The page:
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Well, let's attempt the definition of globalisation.
The term globalisation has been in use for a number of decades,
and it's generally regarded as what we would call an umbrella term.
In other words, it's a catch-all term for a complex series of economic,
social, technological, cultural, and political
changes which continue to take place throughout the world.
That's an important aspect with this idea of globalisation continuously unfolding.
It's not a constant set phenomenon,
it's constantly changing, taking a new shape.
What we can conclude then is globalisation,
in essence, comprises three important flows.
One is trade in goods and in freight,
and an increase in services,
for example software and
financial services that increasingly move around the world today.
Picking up on that end, the second aspect of
globalisation concerns global capital flows, financial flows,
and of course in the recent financial downturn we saw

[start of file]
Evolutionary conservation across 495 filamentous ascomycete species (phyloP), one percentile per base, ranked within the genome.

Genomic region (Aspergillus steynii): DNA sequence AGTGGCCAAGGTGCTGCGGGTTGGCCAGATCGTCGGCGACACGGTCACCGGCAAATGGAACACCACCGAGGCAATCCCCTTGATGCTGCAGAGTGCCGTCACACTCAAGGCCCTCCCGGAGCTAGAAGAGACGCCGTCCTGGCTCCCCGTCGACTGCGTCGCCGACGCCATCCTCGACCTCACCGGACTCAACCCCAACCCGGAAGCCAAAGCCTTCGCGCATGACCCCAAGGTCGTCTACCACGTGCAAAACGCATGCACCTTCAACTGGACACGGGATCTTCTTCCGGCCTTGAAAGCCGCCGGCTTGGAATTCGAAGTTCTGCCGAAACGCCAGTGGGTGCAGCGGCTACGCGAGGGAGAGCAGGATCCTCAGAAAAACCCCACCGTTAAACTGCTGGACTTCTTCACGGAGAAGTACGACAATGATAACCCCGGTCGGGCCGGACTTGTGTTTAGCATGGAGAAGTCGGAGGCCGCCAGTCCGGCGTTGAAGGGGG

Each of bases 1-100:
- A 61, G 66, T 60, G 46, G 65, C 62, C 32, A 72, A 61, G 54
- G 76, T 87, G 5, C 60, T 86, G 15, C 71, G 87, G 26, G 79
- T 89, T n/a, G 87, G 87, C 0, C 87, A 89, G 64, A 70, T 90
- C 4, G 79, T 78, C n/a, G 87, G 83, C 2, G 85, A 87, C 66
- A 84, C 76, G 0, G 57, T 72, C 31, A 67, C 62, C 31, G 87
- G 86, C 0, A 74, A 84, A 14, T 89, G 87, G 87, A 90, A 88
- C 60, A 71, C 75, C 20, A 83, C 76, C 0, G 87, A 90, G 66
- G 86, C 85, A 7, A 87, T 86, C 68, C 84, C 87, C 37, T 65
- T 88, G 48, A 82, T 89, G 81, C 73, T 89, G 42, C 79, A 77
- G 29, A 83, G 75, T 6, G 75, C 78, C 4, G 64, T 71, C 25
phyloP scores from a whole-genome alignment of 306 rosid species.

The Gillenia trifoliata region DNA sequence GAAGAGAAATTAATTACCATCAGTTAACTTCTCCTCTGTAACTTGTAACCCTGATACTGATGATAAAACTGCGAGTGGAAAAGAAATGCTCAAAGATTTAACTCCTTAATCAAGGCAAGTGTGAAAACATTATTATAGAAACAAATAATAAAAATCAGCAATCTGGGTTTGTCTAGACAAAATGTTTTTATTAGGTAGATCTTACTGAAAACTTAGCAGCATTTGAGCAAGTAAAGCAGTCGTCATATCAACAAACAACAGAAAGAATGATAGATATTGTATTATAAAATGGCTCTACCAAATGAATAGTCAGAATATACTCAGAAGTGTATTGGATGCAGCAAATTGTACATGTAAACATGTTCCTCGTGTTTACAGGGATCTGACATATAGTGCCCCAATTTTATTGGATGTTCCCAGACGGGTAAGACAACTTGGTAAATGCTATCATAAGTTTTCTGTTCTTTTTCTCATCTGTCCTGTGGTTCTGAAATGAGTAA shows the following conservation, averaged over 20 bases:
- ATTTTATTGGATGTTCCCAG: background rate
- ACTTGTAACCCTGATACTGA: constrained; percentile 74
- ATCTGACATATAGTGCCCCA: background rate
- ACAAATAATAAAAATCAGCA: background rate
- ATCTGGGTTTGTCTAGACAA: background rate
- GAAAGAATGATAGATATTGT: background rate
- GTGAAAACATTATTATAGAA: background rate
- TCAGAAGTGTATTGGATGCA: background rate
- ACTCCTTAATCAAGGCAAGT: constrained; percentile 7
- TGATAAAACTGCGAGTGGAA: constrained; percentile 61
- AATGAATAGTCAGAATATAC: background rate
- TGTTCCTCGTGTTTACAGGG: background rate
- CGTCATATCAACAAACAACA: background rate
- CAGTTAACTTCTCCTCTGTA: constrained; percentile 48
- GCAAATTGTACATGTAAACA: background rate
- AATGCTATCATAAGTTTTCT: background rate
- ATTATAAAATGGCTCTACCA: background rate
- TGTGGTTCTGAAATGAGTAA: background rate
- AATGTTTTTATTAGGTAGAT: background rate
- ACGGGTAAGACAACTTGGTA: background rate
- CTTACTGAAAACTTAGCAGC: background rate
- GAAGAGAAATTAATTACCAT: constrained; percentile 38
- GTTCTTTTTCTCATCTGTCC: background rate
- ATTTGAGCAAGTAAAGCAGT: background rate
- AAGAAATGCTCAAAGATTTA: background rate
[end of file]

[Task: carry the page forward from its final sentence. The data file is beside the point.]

just how quickly problems in
one financial market can very quickly spread around the world,
that is an obvious symptom of globalisation.
The third flow that we refer to in the slides
concerns the migration of people with globalisation.
Another aspect of it is more and more people are moving
around the world for work, for business,
family, following opportunities and employment,
and creating new businesses and so on and so forth.
So these are the three different components of globalisation.
I think sometimes a word which can conjure derogatory images,
and sometimes we see it on our TV screens these anti-globalisation protests.
Globalisation is a rather complex phenomenon and it means different things to
different people and no doubt it has downsides as well as upsides.
In any event or concern here in this presentation is around
the impact of this phenomenon of globalisation and supply chains
and how today we've got supply chains wrapped around worlds and how logistic systems
facilitate and lubricate those supply chains and
allow them to exist to operate effectively.